Candy takes her new friends to a club, and while Wiploc and Zeebo are ready to eat at the buffet of babes before them, Valerie finds a secluded terrace prompting Mac to come and find her, wooing her with jazz piano and concern for her feelings. She explains her situation, and then in dejected earnestness about how all she wants is a “Mr. Right– Mr. Right is like the guy you dream of meeting ever since you’re a little girl. You’d go anyplace or do anything to be together. He feels the same way because you’re right for each other.” Mac, despite his lack of English skills, seems to understand perfectly.

Valerie returns home with her trio and has a confrontation with Ted, ending with the Doctor being hauled off in handcuffs. Valerie’s feelings are being teased like sky-high bangs. She goes to her room to sulk, and Mac follows up:

MAC: Is Ted coming back?
VALERIE: No. Ted doesn’t want to come back. I don’t know what Ted wants, but it’s not me.
MAC: What does Valerie want?
VALERIE: I don’t know. I just want to be happy.
MAC: Mac could make Valerie happy.
VALERIE: Thanks, but I don’t think anybody could make me feel very good right now.
MAC: Mac could make Valerie feel very, very good.

This is, of course, music to Valerie’s ears and she and Mac delve into a very weird 1980s love scene, aided by Mac’s supernatural love-touch that turns any Earth being into a puddle of goo. But like any 80s Alpha Male, Ted can’t stand to lose first prize, even though he’s already collected a second- and third-place trophy on the side. He tries to win back Valerie, and she gives her fiancé the world’s greatest fingernail-focused relationship metaphor:

VALERIE: A relationship is like a porcelain nail… You can break it, you can glue it back together, but it won’t be as strong as before unless the person’s committed and not bringing home nurses!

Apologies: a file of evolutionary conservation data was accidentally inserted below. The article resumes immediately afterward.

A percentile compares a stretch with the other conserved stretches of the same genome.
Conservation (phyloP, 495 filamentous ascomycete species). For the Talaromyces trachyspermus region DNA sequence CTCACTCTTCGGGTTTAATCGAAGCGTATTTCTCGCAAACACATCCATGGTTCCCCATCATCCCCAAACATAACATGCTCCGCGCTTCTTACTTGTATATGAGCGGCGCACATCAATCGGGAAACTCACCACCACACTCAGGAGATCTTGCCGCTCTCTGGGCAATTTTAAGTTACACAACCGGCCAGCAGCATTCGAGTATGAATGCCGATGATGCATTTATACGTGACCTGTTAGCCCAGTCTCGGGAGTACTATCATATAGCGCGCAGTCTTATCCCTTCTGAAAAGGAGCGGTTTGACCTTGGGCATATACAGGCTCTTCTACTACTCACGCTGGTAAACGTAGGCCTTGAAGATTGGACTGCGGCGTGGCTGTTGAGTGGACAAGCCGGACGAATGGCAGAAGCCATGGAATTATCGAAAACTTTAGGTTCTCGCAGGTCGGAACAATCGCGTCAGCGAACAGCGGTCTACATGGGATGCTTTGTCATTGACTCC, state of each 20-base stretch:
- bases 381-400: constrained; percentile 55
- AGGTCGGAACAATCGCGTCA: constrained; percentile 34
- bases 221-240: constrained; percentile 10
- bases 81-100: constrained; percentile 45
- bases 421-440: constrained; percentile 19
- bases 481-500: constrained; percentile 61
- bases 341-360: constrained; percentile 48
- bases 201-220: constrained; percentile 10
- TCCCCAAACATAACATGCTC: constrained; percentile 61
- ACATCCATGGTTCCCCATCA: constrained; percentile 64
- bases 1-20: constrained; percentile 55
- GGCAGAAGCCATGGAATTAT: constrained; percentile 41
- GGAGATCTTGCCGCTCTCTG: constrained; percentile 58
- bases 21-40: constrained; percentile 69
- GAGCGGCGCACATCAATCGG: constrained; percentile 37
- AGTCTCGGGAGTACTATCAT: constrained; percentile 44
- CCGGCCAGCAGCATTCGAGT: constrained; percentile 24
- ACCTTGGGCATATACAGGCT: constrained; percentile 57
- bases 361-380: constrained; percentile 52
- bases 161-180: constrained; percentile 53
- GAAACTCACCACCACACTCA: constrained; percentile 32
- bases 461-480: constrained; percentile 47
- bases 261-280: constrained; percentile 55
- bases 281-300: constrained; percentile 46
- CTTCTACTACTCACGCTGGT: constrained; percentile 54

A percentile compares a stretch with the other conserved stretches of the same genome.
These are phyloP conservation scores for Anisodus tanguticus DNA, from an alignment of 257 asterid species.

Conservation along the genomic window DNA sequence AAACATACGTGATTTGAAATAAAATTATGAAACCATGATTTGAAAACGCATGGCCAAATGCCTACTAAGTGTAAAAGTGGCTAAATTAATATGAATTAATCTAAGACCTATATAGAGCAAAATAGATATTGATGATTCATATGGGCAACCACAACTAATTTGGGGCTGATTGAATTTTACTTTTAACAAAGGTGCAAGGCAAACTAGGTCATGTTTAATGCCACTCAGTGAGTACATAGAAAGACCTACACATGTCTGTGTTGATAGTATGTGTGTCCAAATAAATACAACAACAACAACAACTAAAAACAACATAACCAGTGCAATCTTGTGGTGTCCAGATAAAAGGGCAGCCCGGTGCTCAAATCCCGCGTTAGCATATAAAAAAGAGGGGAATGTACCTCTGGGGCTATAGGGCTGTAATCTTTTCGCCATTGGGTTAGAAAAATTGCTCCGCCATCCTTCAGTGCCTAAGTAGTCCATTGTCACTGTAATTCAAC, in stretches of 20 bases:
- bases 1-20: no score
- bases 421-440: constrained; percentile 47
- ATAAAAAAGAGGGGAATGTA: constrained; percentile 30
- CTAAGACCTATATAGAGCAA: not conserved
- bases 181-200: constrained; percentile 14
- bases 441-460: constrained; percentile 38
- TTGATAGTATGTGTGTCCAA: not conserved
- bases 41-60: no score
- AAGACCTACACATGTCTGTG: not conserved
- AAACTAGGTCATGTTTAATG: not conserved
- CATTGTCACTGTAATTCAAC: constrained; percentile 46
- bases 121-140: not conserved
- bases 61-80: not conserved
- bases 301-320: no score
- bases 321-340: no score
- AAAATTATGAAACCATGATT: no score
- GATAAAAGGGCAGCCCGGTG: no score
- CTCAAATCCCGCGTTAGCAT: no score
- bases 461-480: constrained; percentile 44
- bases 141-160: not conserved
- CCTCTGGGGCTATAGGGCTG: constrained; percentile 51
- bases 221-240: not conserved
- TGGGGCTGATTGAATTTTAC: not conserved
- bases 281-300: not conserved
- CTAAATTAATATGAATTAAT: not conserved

Through a slapstick comedy of errors that includes a cameo from Angelyne– Los Angeles’s walking, never-talking icon of sexiness– Wiploc and Zeebo are delivered to the Emergency Room of Doctor Ted, who discovers their big secret. Worried that her cutthroat beau is going to slice and dice her new friends, Valerie and Mac save the pair by convincing Ted he’s imagining the extra-terrestrial nature of his two patients, and head back to the yard to make a getaway. There, Ted finds the spaceship and Valerie reveals the truth– that they are actually from outer space.

Ted begins to freak out about “contamination”, insinuating that his loving and open future-wife might be sullied from contact with another, albeit extra-terrestrial, man and Mac zaps the Earthlings with his “love” powers, hoping to remind Ted of his feelings for his intended. But as Ted falls to the ground in rapture, Valerie stands on her own two feet, watching him make a scene.


The love-shock just won’t work when her heart belongs to someone else– the formerly blue, furry monster from outer space who offers her his hand, asking sincerely and hopefully, “I am Mr. Right?” to which he gets a resounding, “Yes!”

Emily Edwards
Liked it? Take a second to support us on Patreon!